Joining a steadily growing national trend, the Connecticut Legislature recently passed a generous paid family and medical leave bill, which will make Connecticut the seventh state — in addition to California, Massachusetts, New Jersey, New York, Rhode Island and Washington, not to mention the District of Columbia — to offer paid family leave.
Assuming the bill is signed into law, Connecticut employees will be eligible for 12 weeks of paid time over a 12-month period for reasons allowed under Connecticut’s Family Medical and Leave Act (FMLA). An additional two weeks of leave will be available for serious health conditions resulting in incapacitation during pregnancy.
The benefit, which will be available to employees beginning on Jan. 1, 2022, will be funded by a 0.5 percent employee payroll tax beginning on Jan. 1, 2021. The benefit will provide wage replacement capped at up to 60 times the state’s minimum wage. As of Jan. 1, 2022, when the state’s minimum wage will be $13 per hour, the maximum benefit will be about $780 per week.
The Connecticut law is in line with neighboring New York’s and New Jersey’s recently adopted paid leave policies. Currently, New York’s Paid Family Leave Law offers 10 weeks of paid leave, capped at 55 percent of the statewide average weekly wage, which is about $746 per week. The New Jersey Family Leave Act now offers six weeks of paid leave, capped at 53 percent of the statewide average weekly wage, which is about $633 per week. Beginning in July 2020, this will extend to 12 weeks of paid leave, capped at 70 percent of the statewide average weekly wage, which will be about $860 per week.
In addition to the creation of paid family leave, the law will also expand Connecticut’s existing FMLA coverage by a significant margin. For example, by Jan. 1, 2022, it will extend the current FMLA coverage to care for a spouse, children or parents to include coverage for siblings, grandparents, grandchildren and “anyone else related by blood or affinity whose close association the employee shows to be the equivalent of those family relationships.” To the extent this new, expansive addition to the definition is ambiguous, the Connecticut Department of Labor is expected to provide guidelines regarding this standard on or before Jan. 1, 2022.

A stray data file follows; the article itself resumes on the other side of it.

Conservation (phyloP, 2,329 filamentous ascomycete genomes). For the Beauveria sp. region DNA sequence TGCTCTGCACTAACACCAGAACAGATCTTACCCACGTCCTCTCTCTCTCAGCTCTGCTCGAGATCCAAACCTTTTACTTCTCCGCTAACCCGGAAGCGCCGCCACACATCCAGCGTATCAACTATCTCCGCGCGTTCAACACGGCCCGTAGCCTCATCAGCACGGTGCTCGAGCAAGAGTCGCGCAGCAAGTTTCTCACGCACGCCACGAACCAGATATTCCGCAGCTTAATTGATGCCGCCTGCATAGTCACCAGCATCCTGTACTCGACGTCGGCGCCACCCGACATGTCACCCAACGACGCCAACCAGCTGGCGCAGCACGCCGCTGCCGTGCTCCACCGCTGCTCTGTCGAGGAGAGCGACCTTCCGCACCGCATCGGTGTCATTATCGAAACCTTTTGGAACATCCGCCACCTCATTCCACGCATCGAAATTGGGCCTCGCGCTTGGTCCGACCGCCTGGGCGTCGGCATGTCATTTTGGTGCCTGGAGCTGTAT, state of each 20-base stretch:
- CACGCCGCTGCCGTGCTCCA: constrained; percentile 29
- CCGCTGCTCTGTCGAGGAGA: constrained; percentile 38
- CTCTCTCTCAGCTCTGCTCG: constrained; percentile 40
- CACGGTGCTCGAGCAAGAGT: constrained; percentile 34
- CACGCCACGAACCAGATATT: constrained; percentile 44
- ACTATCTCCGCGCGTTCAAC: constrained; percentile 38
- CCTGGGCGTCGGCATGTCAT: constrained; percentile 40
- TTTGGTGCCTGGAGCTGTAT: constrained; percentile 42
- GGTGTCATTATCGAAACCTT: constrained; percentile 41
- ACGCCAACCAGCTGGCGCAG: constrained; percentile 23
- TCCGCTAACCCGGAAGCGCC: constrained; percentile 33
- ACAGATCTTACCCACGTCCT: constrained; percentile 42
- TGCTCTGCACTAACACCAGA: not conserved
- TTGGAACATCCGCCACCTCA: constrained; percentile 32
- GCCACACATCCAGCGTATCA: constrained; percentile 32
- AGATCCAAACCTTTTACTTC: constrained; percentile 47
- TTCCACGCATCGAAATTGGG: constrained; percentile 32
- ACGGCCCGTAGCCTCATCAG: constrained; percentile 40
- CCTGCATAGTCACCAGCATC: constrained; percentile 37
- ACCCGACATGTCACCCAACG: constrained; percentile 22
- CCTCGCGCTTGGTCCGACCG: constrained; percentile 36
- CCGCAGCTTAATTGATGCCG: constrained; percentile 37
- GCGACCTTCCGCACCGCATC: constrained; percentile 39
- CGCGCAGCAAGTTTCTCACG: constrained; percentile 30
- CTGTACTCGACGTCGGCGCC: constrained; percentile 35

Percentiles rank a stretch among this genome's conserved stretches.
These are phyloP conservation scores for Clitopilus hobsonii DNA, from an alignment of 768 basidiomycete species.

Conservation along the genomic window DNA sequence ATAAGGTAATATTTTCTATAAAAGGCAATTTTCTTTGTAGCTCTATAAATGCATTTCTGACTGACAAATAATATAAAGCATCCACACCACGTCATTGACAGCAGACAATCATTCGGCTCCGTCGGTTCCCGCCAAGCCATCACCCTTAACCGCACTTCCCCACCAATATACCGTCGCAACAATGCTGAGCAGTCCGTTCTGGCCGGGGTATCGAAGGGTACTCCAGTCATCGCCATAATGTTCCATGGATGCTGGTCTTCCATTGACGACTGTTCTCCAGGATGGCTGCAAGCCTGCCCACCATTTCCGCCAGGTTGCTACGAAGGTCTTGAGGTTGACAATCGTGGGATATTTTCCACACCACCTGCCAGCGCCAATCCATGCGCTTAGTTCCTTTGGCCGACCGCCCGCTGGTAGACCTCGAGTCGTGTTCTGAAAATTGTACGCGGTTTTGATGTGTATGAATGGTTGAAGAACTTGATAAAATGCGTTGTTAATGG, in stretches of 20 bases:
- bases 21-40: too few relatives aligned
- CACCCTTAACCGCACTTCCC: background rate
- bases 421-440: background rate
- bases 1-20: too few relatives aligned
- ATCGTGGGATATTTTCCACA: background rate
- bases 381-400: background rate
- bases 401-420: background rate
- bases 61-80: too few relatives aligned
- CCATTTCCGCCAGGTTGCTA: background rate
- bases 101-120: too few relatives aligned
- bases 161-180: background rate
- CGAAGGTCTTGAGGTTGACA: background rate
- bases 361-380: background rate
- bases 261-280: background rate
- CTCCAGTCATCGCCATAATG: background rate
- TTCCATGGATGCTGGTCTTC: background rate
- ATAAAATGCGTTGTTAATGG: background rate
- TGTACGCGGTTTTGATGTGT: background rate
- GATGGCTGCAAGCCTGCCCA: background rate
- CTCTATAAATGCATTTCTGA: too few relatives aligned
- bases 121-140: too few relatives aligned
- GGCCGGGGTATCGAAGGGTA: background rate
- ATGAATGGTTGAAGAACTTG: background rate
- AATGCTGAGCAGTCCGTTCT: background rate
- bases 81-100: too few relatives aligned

Finally, and perhaps most important, the bill adjusts and lowers several FMLA thresholds. First, it expands FMLA coverage to include private-sector employers with at least one employee, as compared to 75 employees, and lowers the eligibility requirements from only three months of employment earning at least $2,325 in a “base period,” as compared to 12 months of employment and 1,000 hours worked. The bill also changes the amount of total leave available, from 16 weeks in a 24-month period to 12 weeks in a 12-month period. These three relatively straightforward changes to the law could have sweeping consequences, particularly for small employers that have previously not had to address the questions and record-keeping associated with FMLA leave.
Although these changes will not go into effect until at least 2021, when employee payroll tax contributions are set to begin, Connecticut employers should prepare to implement this new law and update their existing policies. If you have any questions about or need help with this new law, our team would be happy to assist.